Scottsdale Unified School District Reduces Number Of Public Meetings

Scottsdale Unified School District Reduces Number Of Public Meetings

By Corinne Murdock |

Scottsdale Unified School District (SUSD) voted Tuesday to halve its public meetings for the upcoming school year, reducing special meetings to every other month. The reduction results in a five-meeting difference from this year to the next. 

Superintendent Scott Menzel said that the changes arose after several board members had indicated that their meetings required more work than the board should have to handle, and that public meetings ran too long. Menzel said he initially opposed proposed reductions to the calendar. However, Menzel said he countered with the currently-adopted calendar: a “hybrid” solution that took away five public meetings.

“I didn’t think it would be possible to go to one meeting a month, for multiple reasons. One reason is that there are statutory deadlines that we would miss if we only had one meeting a month,” said Menzel.

Vice President Carine Werner opposed the measure. She said it saddened her that there were complaints from her fellow members about the amount of work they had to do, and that the proposed changes hurt transparency. Werner pointed out that they haven’t even discussed all of the work they needed to do under the current schedule with more meetings.

“I understand it’s a lot of work, but it’s also part of everyone’s jobs, just like it’s our jobs to be here to do the work that our governing board does,” said Werner. 

Transparency has been a hot-button issue for the SUSD community over the last few years. Just last summer, the district opted to publish the names of those who file public records requests, but redact educators’ names. The push for greater transparency has come in the wake of discoveries that SUSD allowed and defended educators promoting sexualized and race-focused agendas in the classroom. 

Werner added that she found it interesting that fellow board members wanted to reduce meetings, yet was willing to add meetings for the academy attended by administrators.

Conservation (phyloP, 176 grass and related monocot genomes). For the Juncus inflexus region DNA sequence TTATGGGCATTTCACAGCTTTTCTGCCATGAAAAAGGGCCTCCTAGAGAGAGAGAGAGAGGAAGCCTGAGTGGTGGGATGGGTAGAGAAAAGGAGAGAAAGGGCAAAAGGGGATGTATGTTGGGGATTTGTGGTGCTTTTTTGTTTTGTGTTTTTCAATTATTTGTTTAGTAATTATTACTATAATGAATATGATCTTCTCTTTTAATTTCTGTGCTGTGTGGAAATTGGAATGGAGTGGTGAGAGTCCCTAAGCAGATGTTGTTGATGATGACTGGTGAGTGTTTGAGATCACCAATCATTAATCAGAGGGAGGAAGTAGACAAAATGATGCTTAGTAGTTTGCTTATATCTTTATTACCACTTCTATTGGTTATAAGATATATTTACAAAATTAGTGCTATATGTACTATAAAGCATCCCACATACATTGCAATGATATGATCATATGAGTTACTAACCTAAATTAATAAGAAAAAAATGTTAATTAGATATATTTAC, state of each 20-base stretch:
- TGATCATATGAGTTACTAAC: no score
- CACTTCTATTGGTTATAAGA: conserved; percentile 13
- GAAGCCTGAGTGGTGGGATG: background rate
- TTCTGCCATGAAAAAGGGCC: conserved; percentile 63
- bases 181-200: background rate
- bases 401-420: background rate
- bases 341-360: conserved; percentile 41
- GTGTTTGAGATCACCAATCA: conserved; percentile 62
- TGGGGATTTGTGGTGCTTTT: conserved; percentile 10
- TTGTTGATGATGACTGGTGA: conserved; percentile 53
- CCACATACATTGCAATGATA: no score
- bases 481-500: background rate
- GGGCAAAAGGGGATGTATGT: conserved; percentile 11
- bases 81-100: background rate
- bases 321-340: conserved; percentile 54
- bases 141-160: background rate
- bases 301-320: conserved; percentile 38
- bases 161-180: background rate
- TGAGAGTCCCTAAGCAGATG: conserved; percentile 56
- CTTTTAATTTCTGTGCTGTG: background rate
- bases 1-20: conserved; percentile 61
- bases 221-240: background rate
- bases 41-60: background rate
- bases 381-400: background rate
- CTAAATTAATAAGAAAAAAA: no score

“I can only imagine the amount of work that’s gone into creating the academy and then fulfilling the work for the 40 applicants that get elected to participate in the program,” said Werner.

Werner also noted that parents and community members had expressed grievances over the proposed calendar change. 

Board member Amy Carney pointed out that, by that point in Tuesday’s meeting, they’d been there two hours discussing key issues — an opportunity not possible in the adopted schedule with fewer meetings. 

“We’ve got a lot of work to do. I can’t understand how we can cut meetings,” said Carney. “One of the critical places for school boards to work, to retain informed trust of the communities is the conduct of meetings.”

Carney asked whether SUSD had ever cut meetings this drastically. Menzel said he wasn’t aware, deferring to Board President Julie Cieniawski. Cieniawski said that, in the past, the board had held more non-public meetings.

Cieniawski also claimed that the addition of town halls were sufficient for the reduction of public meetings. 

“This isn’t anyone’s voice being limited or taken away,” said Cieniawski. 

Cieniawski contended with Carney’s insistence that the changes would erode community trust, and claimed that community trust came from engagement with local schools, not the board. 

Carney attempted to respond to Cieniawski, who ignored and spoke over her and filed a motion to vote on the calendar. Board member Libby Hart-Wells, who appeared remotely for the meeting, seconded Cieniawski’s motion. 

Menzel said that regular meetings should concern core business of the district, and that this calendar would free up the board to voluntarily call special meetings with at least 24-hour notice to focus on specific issues as needed. Menzel noted that he didn’t believe special meetings should take place every month, either.

“I don’t see the calendar as taking away from being able to conduct the work of the district, I think it actually enhances and keeps us focused in a way that the current calendar drifted away from, with the way the schedule is at the present time,” said Menzel. 

Hart-Wells said she hadn’t heard any concerns from the community about the meeting restructuring. 

Arizona law only requires school boards to have a minimum of one meeting per month.

Watch discussion of the board meeting reduction here:

Corinne Murdock is a reporter for AZ Free News. Follow her latest on Twitter, or email tips to